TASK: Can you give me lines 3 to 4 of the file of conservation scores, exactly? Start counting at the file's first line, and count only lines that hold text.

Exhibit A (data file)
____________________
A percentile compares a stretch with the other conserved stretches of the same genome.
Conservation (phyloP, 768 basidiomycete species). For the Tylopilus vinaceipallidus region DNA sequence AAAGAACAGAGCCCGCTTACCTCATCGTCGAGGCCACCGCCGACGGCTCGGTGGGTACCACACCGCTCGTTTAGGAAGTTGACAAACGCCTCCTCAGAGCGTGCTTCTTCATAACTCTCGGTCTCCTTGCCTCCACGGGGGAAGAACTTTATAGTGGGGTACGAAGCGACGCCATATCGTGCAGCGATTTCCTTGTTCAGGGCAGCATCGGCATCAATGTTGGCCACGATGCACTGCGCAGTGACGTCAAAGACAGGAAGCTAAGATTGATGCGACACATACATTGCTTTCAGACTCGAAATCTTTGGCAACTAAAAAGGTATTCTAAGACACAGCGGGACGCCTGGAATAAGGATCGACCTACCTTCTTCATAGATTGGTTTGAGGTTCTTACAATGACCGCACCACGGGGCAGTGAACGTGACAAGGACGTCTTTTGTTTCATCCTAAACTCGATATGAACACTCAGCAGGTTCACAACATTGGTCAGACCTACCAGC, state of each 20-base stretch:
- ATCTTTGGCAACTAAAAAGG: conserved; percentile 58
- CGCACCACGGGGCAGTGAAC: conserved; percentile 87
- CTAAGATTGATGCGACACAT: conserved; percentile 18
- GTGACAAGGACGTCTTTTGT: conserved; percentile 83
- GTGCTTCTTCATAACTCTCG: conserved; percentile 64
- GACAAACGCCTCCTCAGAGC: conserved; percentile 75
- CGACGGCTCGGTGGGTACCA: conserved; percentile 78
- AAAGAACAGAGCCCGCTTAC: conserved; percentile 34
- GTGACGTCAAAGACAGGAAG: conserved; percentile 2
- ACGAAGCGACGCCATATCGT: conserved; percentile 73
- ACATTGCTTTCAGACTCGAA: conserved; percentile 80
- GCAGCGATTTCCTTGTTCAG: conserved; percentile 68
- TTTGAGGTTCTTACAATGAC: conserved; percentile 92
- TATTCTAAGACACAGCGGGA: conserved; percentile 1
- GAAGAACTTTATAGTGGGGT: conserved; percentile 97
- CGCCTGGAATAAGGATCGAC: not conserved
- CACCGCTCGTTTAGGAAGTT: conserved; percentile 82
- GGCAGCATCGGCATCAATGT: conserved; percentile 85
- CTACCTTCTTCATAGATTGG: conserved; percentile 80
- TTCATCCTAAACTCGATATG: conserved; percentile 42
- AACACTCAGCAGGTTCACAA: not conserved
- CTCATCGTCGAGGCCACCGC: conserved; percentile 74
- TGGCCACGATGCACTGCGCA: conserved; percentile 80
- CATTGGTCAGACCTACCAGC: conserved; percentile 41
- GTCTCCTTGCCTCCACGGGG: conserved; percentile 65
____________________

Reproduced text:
- ATCTTTGGCAACTAAAAAGG: conserved; percentile 58
- CGCACCACGGGGCAGTGAAC: conserved; percentile 87